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Peugeot 508 GT PT 225 EAT8 Auto

Seeing the Renault Talisman in Europe tends to fill me with envy, and I have long yearned for it to come to the UK as an antidote to the 'crossover' epidemic. While the Talisman remains out of reach, I feel the Peugeot 508 may well be a worthy substitute.


While it's still technically a hatchback, Peugeot’s slinky new generation of the 508 cuts the shape of a sedan quite nicely. It has proven to be a real head turner, and in quite a literal sense. A chav cycled past me whilst parked and careened his head around to shout: “That is the baddest Peugeot I have ever seen.” I quickly lost count of the number of double takes from other motorists, and my other half’s initial reaction was: “Ooh la la.”



It certainly doesn’t look like a Peugeot, and is not far off the e-LEGEND concept we saw at the Geneva Motor Show last year. It looks fantastic, and is a refreshing change of aesthetic to that of the German manufacturers. This might be one of the best looking cars in this bracket—squint and it could be an Alfa Giulia.


It doesn’t feel typically Peugeot either, although for anyone familiar with modern models such as the 308, 3008 and 5008, the level of quality will come as no surprise. The combination of a low ride height and seating position, angled dash and tiny steering wheel all make the 508 feel quite sporty, if not premium. Shoulder hugging seat bolsters, quilted leather and thick metal switchgear also make that lion badge look slightly out of place.


I’m beginning to sound like a broken record, but Peugeot’s i-Cockpit is a UX masterpiece. It is clear, responsive and makes the mundane pretty—little animations pop up when you cycle through driver modes, for example. The touchscreen is wide and tilted toward the driver slightly, and the infotainment system connected seamlessly with my iPhone via Apple CarPlay. I feel this is worth highlighting as other systems can struggle. Peugeot’s built-in navigation system is also excellent in its own right, and I even shunned Google Maps after a while.



As part of a full surround sound system, a lowly speaker has been plonked at the top of the dashboard. It looks out of place, but is clearly designed with purpose, so I’ll forgive it. The gear selector rests on what could be mistaken for a sculpted section of black granite. The sunroof is also a breath of fresh air (sorry)—like adding a skylight into a dull kitchen. It is large enough to provide the feel of a drop top, without the ‘look at me’ statement of a convertible. Top marks all round— it’s just a lovely place to spend time.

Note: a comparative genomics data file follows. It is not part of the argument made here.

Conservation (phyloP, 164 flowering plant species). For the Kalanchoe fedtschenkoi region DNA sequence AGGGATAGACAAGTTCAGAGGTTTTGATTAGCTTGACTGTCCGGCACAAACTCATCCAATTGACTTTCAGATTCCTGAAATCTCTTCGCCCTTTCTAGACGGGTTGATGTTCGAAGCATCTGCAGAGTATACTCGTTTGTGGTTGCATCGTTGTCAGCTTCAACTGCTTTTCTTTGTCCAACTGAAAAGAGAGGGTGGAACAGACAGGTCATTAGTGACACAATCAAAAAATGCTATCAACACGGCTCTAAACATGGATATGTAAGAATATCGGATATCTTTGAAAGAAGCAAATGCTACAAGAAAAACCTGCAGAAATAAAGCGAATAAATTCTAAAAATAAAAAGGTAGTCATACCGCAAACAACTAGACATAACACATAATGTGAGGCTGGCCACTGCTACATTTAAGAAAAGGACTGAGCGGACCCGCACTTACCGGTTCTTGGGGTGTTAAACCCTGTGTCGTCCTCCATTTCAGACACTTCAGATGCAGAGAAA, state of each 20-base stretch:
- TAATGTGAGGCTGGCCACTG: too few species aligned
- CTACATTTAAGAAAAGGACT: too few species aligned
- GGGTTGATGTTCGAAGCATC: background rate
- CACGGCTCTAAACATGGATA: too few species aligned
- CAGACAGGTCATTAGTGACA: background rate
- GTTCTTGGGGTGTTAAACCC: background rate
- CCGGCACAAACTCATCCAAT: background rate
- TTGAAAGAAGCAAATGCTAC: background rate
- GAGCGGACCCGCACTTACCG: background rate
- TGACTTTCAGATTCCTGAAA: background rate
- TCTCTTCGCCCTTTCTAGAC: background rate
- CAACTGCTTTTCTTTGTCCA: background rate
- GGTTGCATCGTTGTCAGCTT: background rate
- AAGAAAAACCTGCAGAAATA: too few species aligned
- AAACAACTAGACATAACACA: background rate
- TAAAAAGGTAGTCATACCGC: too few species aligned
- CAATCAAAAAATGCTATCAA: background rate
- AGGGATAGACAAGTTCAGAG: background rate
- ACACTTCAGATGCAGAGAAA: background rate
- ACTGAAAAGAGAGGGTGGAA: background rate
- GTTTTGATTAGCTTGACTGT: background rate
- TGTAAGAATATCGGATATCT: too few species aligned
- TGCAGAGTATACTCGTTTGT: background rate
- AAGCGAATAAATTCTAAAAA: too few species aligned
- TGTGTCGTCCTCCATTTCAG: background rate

Front seat passengers will purr at the ‘cat paw’ massage setting. Turn on the heated seats and oh boy. There are other small joys, such as the strips of mood lighting that line the door cards and foot wells (although admittedly, others thought they look tacky). The windows also retract slightly for protection when shutting the door. It’s the little things.

But whilst wide and pretty, the cabin is rather cramped vertically. I found that raking roofline was able to compress my spinal column slightly when going over bumps, and I’m not a particularly big bloke. Rear legroom, I’m told, is ‘fine’. Boot space is ample for a weekend excursion, a large weekly shop or to collect a couple of hefty bedside tables it turns out.



As with many new Peugeots, that digital display allows the driver to cycle through a range of driving modes. I kept it in ‘normal’, occasionally going for Sport and Comfort. There is also an Eco mode, which may prove useful: fuel economy was not great with an average of 35mpg for the week. Our model was equipped with a 1.6-litre four-cylinder petrol engine, which may make that figure seem a tad low, but with that unit pumping out 225bhp through an automatic gearbox, it seems about right.


The spec sheet advises the 508 will hit 155mph, and I don’t doubt it. In top spec, it is certainly a fast car on paper, but it just doesn’t feel that quick. The Subaru BRZ suffers from a similar problem, for example. There is no remarkable surge of torque or noticeable ‘power band’ in the mid-range, but will hit 60mph in just over seven seconds.



The 8-speed automatic makes for a comfortable drive. Changes are rapid and the ratio works well for cruising at 30, 50 and 70mph+ without engine roar, but it feels like the engine is being held back. In my opinion, torque converters only work well with a big naturally aspirated engine. The 508 in this spec is crying out for a stick shift.


That tiny steering wheel does make the car feel incredibly agile through the twisties, and helped when navigating the incredibly tight confines of Cardiff’s Capitol Shopping Centre. Wheel-mounted controls are kept to a minimum, which secures additional brownie points.


In this spec, the 508 has everything I would want from a new car, bar a manual transmission. A slick six-speed shifter would take the car from a four-star rating to a five, but it remains one of those cars that would be difficult to turn down after a test drive. At £39,509, our tester is not cheap—with special paint (£725), night vision pack (£1,300), park assist (£600), and a panoramic glass roof (£870) all adding nearly £3.5k in options. For me, the latter is a must-have.


Bravo Peugeot, this is a belter.

©2018 Chutzpah Car

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